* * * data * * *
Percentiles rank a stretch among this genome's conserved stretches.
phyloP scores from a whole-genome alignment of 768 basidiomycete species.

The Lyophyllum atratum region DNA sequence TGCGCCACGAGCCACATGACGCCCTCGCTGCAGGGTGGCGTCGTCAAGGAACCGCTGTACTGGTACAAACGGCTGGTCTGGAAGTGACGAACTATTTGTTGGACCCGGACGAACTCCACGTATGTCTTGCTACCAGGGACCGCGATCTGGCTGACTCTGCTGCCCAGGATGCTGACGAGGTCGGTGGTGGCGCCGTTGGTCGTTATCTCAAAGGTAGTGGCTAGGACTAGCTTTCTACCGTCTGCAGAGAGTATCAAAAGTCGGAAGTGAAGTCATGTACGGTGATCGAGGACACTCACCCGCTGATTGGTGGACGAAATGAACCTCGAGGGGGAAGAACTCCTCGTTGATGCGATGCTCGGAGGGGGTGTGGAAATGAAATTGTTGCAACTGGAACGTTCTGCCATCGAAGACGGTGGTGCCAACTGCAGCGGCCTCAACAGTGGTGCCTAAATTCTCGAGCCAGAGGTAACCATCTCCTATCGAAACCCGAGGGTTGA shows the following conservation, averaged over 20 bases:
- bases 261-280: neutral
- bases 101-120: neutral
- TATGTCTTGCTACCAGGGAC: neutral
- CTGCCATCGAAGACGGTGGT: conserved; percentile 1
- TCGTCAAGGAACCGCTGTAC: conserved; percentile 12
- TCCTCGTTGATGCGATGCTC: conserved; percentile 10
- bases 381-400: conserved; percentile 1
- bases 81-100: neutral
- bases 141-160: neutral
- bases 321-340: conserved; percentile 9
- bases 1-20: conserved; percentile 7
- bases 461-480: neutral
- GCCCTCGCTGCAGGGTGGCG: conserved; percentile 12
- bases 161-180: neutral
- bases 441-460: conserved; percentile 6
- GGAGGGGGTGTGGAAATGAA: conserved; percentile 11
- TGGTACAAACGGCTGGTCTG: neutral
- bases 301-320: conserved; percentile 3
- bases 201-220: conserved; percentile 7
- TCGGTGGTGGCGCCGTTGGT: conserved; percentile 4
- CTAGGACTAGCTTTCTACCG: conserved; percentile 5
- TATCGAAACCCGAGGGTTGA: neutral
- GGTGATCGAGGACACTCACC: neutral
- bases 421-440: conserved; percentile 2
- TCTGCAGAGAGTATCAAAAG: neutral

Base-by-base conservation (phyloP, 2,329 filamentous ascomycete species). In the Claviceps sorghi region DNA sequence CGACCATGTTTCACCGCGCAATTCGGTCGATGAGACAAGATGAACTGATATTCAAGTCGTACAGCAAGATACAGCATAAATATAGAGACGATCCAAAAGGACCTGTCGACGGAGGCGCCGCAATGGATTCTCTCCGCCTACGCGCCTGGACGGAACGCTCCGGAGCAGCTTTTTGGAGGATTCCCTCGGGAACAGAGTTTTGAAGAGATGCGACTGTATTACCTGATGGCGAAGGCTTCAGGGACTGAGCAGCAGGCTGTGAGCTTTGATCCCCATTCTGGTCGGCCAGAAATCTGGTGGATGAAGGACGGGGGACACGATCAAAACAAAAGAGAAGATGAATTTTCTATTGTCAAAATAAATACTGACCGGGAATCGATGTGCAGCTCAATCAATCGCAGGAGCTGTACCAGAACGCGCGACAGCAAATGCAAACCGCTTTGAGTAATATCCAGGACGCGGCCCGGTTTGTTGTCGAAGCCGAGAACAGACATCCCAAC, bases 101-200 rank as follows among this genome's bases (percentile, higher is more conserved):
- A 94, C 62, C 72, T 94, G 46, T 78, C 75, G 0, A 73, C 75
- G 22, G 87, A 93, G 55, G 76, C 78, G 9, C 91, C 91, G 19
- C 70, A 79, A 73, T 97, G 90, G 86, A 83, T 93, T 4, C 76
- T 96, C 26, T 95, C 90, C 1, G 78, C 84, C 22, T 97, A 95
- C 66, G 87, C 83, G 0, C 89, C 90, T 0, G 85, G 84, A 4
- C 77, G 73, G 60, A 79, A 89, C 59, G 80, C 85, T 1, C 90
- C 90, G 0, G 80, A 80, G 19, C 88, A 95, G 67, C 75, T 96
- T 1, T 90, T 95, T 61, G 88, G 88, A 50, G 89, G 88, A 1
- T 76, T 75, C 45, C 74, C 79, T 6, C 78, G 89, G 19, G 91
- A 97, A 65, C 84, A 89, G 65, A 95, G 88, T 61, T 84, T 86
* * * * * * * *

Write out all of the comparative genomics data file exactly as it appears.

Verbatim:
Percentiles rank a stretch among this genome's conserved stretches.
phyloP scores from a whole-genome alignment of 768 basidiomycete species.

The Lyophyllum atratum region DNA sequence TGCGCCACGAGCCACATGACGCCCTCGCTGCAGGGTGGCGTCGTCAAGGAACCGCTGTACTGGTACAAACGGCTGGTCTGGAAGTGACGAACTATTTGTTGGACCCGGACGAACTCCACGTATGTCTTGCTACCAGGGACCGCGATCTGGCTGACTCTGCTGCCCAGGATGCTGACGAGGTCGGTGGTGGCGCCGTTGGTCGTTATCTCAAAGGTAGTGGCTAGGACTAGCTTTCTACCGTCTGCAGAGAGTATCAAAAGTCGGAAGTGAAGTCATGTACGGTGATCGAGGACACTCACCCGCTGATTGGTGGACGAAATGAACCTCGAGGGGGAAGAACTCCTCGTTGATGCGATGCTCGGAGGGGGTGTGGAAATGAAATTGTTGCAACTGGAACGTTCTGCCATCGAAGACGGTGGTGCCAACTGCAGCGGCCTCAACAGTGGTGCCTAAATTCTCGAGCCAGAGGTAACCATCTCCTATCGAAACCCGAGGGTTGA shows the following conservation, averaged over 20 bases:
- bases 261-280: neutral
- bases 101-120: neutral
- TATGTCTTGCTACCAGGGAC: neutral
- CTGCCATCGAAGACGGTGGT: conserved; percentile 1
- TCGTCAAGGAACCGCTGTAC: conserved; percentile 12
- TCCTCGTTGATGCGATGCTC: conserved; percentile 10
- bases 381-400: conserved; percentile 1
- bases 81-100: neutral
- bases 141-160: neutral
- bases 321-340: conserved; percentile 9
- bases 1-20: conserved; percentile 7
- bases 461-480: neutral
- GCCCTCGCTGCAGGGTGGCG: conserved; percentile 12
- bases 161-180: neutral
- bases 441-460: conserved; percentile 6
- GGAGGGGGTGTGGAAATGAA: conserved; percentile 11
- TGGTACAAACGGCTGGTCTG: neutral
- bases 301-320: conserved; percentile 3
- bases 201-220: conserved; percentile 7
- TCGGTGGTGGCGCCGTTGGT: conserved; percentile 4
- CTAGGACTAGCTTTCTACCG: conserved; percentile 5
- TATCGAAACCCGAGGGTTGA: neutral
- GGTGATCGAGGACACTCACC: neutral
- bases 421-440: conserved; percentile 2
- TCTGCAGAGAGTATCAAAAG: neutral

Base-by-base conservation (phyloP, 2,329 filamentous ascomycete species). In the Claviceps sorghi region DNA sequence CGACCATGTTTCACCGCGCAATTCGGTCGATGAGACAAGATGAACTGATATTCAAGTCGTACAGCAAGATACAGCATAAATATAGAGACGATCCAAAAGGACCTGTCGACGGAGGCGCCGCAATGGATTCTCTCCGCCTACGCGCCTGGACGGAACGCTCCGGAGCAGCTTTTTGGAGGATTCCCTCGGGAACAGAGTTTTGAAGAGATGCGACTGTATTACCTGATGGCGAAGGCTTCAGGGACTGAGCAGCAGGCTGTGAGCTTTGATCCCCATTCTGGTCGGCCAGAAATCTGGTGGATGAAGGACGGGGGACACGATCAAAACAAAAGAGAAGATGAATTTTCTATTGTCAAAATAAATACTGACCGGGAATCGATGTGCAGCTCAATCAATCGCAGGAGCTGTACCAGAACGCGCGACAGCAAATGCAAACCGCTTTGAGTAATATCCAGGACGCGGCCCGGTTTGTTGTCGAAGCCGAGAACAGACATCCCAAC, bases 101-200 rank as follows among this genome's bases (percentile, higher is more conserved):
- A 94, C 62, C 72, T 94, G 46, T 78, C 75, G 0, A 73, C 75
- G 22, G 87, A 93, G 55, G 76, C 78, G 9, C 91, C 91, G 19
- C 70, A 79, A 73, T 97, G 90, G 86, A 83, T 93, T 4, C 76
- T 96, C 26, T 95, C 90, C 1, G 78, C 84, C 22, T 97, A 95
- C 66, G 87, C 83, G 0, C 89, C 90, T 0, G 85, G 84, A 4
- C 77, G 73, G 60, A 79, A 89, C 59, G 80, C 85, T 1, C 90
- C 90, G 0, G 80, A 80, G 19, C 88, A 95, G 67, C 75, T 96
- T 1, T 90, T 95, T 61, G 88, G 88, A 50, G 89, G 88, A 1
- T 76, T 75, C 45, C 74, C 79, T 6, C 78, G 89, G 19, G 91
- A 97, A 65, C 84, A 89, G 65, A 95, G 88, T 61, T 84, T 86